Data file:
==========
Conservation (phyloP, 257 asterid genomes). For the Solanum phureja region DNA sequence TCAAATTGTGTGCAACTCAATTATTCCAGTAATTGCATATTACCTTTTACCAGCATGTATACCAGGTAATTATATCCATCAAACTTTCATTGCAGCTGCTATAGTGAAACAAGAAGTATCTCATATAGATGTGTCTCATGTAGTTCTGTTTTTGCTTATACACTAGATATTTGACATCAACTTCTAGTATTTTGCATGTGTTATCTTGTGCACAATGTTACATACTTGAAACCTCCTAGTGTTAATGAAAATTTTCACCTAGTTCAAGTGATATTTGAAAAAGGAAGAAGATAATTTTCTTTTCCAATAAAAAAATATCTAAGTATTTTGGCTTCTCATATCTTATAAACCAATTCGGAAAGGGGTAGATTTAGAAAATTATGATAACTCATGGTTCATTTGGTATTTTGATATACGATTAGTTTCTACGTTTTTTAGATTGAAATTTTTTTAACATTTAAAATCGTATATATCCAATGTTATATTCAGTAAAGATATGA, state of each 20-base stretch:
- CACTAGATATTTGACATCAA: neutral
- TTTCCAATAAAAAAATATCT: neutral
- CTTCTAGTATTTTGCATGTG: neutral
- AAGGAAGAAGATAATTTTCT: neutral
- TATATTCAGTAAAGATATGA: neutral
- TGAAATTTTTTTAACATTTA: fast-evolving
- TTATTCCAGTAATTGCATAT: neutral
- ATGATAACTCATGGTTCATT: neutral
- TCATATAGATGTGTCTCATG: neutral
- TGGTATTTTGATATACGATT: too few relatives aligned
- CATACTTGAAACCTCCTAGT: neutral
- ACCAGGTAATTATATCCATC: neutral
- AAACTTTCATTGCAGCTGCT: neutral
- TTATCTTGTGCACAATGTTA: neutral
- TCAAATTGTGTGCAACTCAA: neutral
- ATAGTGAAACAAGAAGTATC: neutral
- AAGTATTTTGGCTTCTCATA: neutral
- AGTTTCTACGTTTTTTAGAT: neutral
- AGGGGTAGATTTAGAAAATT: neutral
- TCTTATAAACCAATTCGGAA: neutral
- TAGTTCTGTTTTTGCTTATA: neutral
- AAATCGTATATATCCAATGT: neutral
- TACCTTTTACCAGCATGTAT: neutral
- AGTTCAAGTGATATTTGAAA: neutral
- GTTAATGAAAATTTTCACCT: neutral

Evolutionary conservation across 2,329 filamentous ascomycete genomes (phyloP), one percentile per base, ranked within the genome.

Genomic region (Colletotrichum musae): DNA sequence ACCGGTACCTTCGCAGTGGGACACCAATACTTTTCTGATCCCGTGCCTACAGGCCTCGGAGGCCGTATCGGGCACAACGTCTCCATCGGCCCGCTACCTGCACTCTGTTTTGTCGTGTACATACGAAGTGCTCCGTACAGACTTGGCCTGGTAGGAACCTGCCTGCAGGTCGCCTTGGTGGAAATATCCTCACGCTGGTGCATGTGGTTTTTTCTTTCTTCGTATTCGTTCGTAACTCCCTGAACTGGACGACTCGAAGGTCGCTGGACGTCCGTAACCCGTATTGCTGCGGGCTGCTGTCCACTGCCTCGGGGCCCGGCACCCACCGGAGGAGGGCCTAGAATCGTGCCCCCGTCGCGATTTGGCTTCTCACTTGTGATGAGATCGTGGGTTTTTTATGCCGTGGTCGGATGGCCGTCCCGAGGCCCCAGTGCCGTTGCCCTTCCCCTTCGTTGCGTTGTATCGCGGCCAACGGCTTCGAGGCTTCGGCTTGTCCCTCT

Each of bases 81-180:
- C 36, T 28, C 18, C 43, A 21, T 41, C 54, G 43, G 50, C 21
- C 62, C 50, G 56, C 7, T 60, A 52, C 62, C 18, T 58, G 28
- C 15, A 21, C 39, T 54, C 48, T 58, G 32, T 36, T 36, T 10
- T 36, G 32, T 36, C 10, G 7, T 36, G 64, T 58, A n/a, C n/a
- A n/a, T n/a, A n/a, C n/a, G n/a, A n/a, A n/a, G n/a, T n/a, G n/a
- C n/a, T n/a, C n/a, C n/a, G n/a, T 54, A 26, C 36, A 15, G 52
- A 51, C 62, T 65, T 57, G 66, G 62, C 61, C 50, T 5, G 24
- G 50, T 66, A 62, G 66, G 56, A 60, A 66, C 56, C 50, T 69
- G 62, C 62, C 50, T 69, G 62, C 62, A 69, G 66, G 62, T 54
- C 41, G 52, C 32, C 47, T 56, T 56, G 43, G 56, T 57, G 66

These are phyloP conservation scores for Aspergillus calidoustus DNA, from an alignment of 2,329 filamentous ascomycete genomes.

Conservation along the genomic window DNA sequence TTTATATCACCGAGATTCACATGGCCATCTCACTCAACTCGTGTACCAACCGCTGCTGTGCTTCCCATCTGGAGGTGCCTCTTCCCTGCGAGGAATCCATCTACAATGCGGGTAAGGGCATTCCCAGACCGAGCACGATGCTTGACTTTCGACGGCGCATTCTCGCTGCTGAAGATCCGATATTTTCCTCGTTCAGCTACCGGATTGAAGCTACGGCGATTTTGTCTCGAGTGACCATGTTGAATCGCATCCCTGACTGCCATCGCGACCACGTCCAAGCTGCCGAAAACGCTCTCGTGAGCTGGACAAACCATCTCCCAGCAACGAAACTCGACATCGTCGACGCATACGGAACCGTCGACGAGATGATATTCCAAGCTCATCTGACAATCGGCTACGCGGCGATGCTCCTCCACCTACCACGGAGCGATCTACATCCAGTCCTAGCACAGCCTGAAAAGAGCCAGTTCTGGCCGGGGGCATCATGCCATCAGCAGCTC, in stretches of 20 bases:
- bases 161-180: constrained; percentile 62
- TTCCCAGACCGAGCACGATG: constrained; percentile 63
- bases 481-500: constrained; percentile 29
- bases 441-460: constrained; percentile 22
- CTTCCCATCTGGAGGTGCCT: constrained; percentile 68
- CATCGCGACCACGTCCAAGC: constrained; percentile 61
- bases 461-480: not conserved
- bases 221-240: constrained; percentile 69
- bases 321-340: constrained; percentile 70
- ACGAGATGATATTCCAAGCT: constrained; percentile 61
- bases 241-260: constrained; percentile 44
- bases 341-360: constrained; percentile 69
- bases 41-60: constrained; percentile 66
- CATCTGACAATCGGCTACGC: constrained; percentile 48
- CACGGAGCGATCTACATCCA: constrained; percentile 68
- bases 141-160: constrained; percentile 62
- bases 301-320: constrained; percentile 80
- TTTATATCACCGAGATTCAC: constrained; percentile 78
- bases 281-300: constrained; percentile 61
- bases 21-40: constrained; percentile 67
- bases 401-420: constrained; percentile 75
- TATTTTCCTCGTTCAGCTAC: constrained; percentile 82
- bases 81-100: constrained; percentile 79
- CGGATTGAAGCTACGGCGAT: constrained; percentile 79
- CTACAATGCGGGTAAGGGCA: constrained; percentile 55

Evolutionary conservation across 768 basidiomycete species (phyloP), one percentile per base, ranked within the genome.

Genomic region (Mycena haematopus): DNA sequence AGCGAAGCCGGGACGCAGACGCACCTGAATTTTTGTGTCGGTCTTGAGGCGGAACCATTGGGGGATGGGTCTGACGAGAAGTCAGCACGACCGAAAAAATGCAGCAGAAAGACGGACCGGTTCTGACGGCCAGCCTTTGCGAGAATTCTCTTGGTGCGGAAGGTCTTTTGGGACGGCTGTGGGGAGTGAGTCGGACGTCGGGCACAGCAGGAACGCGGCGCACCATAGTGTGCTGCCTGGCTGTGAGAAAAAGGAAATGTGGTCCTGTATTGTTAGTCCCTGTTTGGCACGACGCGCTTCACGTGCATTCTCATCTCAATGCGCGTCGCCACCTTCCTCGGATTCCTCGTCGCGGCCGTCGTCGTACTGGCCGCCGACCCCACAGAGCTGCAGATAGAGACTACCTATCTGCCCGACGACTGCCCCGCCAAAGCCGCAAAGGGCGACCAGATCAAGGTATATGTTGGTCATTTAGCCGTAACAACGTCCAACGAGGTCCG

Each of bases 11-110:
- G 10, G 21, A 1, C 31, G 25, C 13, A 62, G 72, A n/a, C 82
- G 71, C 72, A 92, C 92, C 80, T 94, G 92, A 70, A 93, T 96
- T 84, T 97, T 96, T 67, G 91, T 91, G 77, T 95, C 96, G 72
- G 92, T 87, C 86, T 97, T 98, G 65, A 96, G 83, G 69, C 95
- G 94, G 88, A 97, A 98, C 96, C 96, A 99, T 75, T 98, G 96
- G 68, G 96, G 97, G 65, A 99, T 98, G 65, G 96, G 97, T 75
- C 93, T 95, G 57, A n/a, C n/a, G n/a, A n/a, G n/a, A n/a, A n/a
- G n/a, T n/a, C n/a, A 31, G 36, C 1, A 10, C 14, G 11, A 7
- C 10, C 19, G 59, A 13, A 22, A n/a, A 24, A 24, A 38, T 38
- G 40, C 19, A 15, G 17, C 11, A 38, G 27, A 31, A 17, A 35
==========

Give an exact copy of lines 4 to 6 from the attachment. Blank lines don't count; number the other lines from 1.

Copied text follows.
- CTTCTAGTATTTTGCATGTG: neutral
- AAGGAAGAAGATAATTTTCT: neutral
- TATATTCAGTAAAGATATGA: neutral